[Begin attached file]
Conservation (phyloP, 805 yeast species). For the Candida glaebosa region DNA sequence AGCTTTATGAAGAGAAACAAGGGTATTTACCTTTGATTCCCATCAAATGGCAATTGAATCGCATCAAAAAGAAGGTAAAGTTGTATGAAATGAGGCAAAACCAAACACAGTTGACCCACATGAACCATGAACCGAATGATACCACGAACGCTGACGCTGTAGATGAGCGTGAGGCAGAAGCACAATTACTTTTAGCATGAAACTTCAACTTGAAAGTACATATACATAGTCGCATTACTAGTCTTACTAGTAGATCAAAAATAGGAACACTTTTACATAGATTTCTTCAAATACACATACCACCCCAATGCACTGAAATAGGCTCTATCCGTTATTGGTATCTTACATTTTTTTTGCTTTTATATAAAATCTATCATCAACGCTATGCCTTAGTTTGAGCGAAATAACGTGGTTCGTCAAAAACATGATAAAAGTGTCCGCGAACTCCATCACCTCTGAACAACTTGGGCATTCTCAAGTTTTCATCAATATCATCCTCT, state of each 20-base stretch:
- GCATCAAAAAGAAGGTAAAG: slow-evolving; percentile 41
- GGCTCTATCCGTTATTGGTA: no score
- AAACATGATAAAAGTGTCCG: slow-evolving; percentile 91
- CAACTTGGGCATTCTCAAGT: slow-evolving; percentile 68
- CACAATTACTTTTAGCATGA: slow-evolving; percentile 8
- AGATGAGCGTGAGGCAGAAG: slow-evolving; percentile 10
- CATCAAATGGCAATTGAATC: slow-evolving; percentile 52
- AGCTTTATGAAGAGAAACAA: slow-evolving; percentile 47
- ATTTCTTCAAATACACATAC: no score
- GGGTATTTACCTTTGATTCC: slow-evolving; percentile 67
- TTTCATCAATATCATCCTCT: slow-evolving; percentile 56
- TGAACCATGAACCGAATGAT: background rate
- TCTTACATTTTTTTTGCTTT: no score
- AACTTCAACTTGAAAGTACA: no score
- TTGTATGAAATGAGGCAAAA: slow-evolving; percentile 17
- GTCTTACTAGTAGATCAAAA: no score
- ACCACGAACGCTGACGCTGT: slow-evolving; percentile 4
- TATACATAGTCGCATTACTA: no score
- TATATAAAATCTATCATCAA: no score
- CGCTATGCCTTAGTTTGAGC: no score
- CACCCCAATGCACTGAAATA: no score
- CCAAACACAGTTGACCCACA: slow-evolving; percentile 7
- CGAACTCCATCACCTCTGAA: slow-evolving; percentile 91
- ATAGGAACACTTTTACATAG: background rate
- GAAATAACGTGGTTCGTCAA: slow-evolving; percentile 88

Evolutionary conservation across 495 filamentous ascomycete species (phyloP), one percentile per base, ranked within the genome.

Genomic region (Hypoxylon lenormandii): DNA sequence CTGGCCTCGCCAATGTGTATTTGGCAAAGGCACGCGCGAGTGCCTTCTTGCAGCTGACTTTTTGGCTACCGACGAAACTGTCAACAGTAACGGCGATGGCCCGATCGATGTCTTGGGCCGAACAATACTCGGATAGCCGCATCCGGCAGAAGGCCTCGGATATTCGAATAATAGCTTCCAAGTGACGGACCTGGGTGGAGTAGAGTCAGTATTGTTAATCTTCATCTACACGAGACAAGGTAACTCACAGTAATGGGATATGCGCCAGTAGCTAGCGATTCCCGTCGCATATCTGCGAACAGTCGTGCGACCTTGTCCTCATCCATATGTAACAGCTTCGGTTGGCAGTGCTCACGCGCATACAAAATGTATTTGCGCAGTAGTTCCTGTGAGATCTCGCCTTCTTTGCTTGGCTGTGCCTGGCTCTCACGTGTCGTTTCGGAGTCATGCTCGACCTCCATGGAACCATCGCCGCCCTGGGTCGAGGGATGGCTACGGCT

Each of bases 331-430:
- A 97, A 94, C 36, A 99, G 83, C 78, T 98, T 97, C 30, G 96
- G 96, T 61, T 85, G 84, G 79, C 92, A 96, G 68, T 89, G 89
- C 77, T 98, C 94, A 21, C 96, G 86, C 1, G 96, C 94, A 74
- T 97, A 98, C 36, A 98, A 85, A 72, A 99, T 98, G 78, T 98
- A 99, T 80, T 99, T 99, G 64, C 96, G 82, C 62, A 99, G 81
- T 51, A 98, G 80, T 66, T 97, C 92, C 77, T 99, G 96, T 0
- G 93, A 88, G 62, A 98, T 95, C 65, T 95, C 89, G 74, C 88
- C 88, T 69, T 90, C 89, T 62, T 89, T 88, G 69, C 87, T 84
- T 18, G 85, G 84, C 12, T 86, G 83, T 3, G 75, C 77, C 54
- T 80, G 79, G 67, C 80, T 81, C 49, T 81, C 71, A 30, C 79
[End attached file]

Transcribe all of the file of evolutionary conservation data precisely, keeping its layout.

Conservation (phyloP, 805 yeast species). For the Candida glaebosa region DNA sequence AGCTTTATGAAGAGAAACAAGGGTATTTACCTTTGATTCCCATCAAATGGCAATTGAATCGCATCAAAAAGAAGGTAAAGTTGTATGAAATGAGGCAAAACCAAACACAGTTGACCCACATGAACCATGAACCGAATGATACCACGAACGCTGACGCTGTAGATGAGCGTGAGGCAGAAGCACAATTACTTTTAGCATGAAACTTCAACTTGAAAGTACATATACATAGTCGCATTACTAGTCTTACTAGTAGATCAAAAATAGGAACACTTTTACATAGATTTCTTCAAATACACATACCACCCCAATGCACTGAAATAGGCTCTATCCGTTATTGGTATCTTACATTTTTTTTGCTTTTATATAAAATCTATCATCAACGCTATGCCTTAGTTTGAGCGAAATAACGTGGTTCGTCAAAAACATGATAAAAGTGTCCGCGAACTCCATCACCTCTGAACAACTTGGGCATTCTCAAGTTTTCATCAATATCATCCTCT, state of each 20-base stretch:
- GCATCAAAAAGAAGGTAAAG: slow-evolving; percentile 41
- GGCTCTATCCGTTATTGGTA: no score
- AAACATGATAAAAGTGTCCG: slow-evolving; percentile 91
- CAACTTGGGCATTCTCAAGT: slow-evolving; percentile 68
- CACAATTACTTTTAGCATGA: slow-evolving; percentile 8
- AGATGAGCGTGAGGCAGAAG: slow-evolving; percentile 10
- CATCAAATGGCAATTGAATC: slow-evolving; percentile 52
- AGCTTTATGAAGAGAAACAA: slow-evolving; percentile 47
- ATTTCTTCAAATACACATAC: no score
- GGGTATTTACCTTTGATTCC: slow-evolving; percentile 67
- TTTCATCAATATCATCCTCT: slow-evolving; percentile 56
- TGAACCATGAACCGAATGAT: background rate
- TCTTACATTTTTTTTGCTTT: no score
- AACTTCAACTTGAAAGTACA: no score
- TTGTATGAAATGAGGCAAAA: slow-evolving; percentile 17
- GTCTTACTAGTAGATCAAAA: no score
- ACCACGAACGCTGACGCTGT: slow-evolving; percentile 4
- TATACATAGTCGCATTACTA: no score
- TATATAAAATCTATCATCAA: no score
- CGCTATGCCTTAGTTTGAGC: no score
- CACCCCAATGCACTGAAATA: no score
- CCAAACACAGTTGACCCACA: slow-evolving; percentile 7
- CGAACTCCATCACCTCTGAA: slow-evolving; percentile 91
- ATAGGAACACTTTTACATAG: background rate
- GAAATAACGTGGTTCGTCAA: slow-evolving; percentile 88

Evolutionary conservation across 495 filamentous ascomycete species (phyloP), one percentile per base, ranked within the genome.

Genomic region (Hypoxylon lenormandii): DNA sequence CTGGCCTCGCCAATGTGTATTTGGCAAAGGCACGCGCGAGTGCCTTCTTGCAGCTGACTTTTTGGCTACCGACGAAACTGTCAACAGTAACGGCGATGGCCCGATCGATGTCTTGGGCCGAACAATACTCGGATAGCCGCATCCGGCAGAAGGCCTCGGATATTCGAATAATAGCTTCCAAGTGACGGACCTGGGTGGAGTAGAGTCAGTATTGTTAATCTTCATCTACACGAGACAAGGTAACTCACAGTAATGGGATATGCGCCAGTAGCTAGCGATTCCCGTCGCATATCTGCGAACAGTCGTGCGACCTTGTCCTCATCCATATGTAACAGCTTCGGTTGGCAGTGCTCACGCGCATACAAAATGTATTTGCGCAGTAGTTCCTGTGAGATCTCGCCTTCTTTGCTTGGCTGTGCCTGGCTCTCACGTGTCGTTTCGGAGTCATGCTCGACCTCCATGGAACCATCGCCGCCCTGGGTCGAGGGATGGCTACGGCT

Each of bases 331-430:
- A 97, A 94, C 36, A 99, G 83, C 78, T 98, T 97, C 30, G 96
- G 96, T 61, T 85, G 84, G 79, C 92, A 96, G 68, T 89, G 89
- C 77, T 98, C 94, A 21, C 96, G 86, C 1, G 96, C 94, A 74
- T 97, A 98, C 36, A 98, A 85, A 72, A 99, T 98, G 78, T 98
- A 99, T 80, T 99, T 99, G 64, C 96, G 82, C 62, A 99, G 81
- T 51, A 98, G 80, T 66, T 97, C 92, C 77, T 99, G 96, T 0
- G 93, A 88, G 62, A 98, T 95, C 65, T 95, C 89, G 74, C 88
- C 88, T 69, T 90, C 89, T 62, T 89, T 88, G 69, C 87, T 84
- T 18, G 85, G 84, C 12, T 86, G 83, T 3, G 75, C 77, C 54
- T 80, G 79, G 67, C 80, T 81, C 49, T 81, C 71, A 30, C 79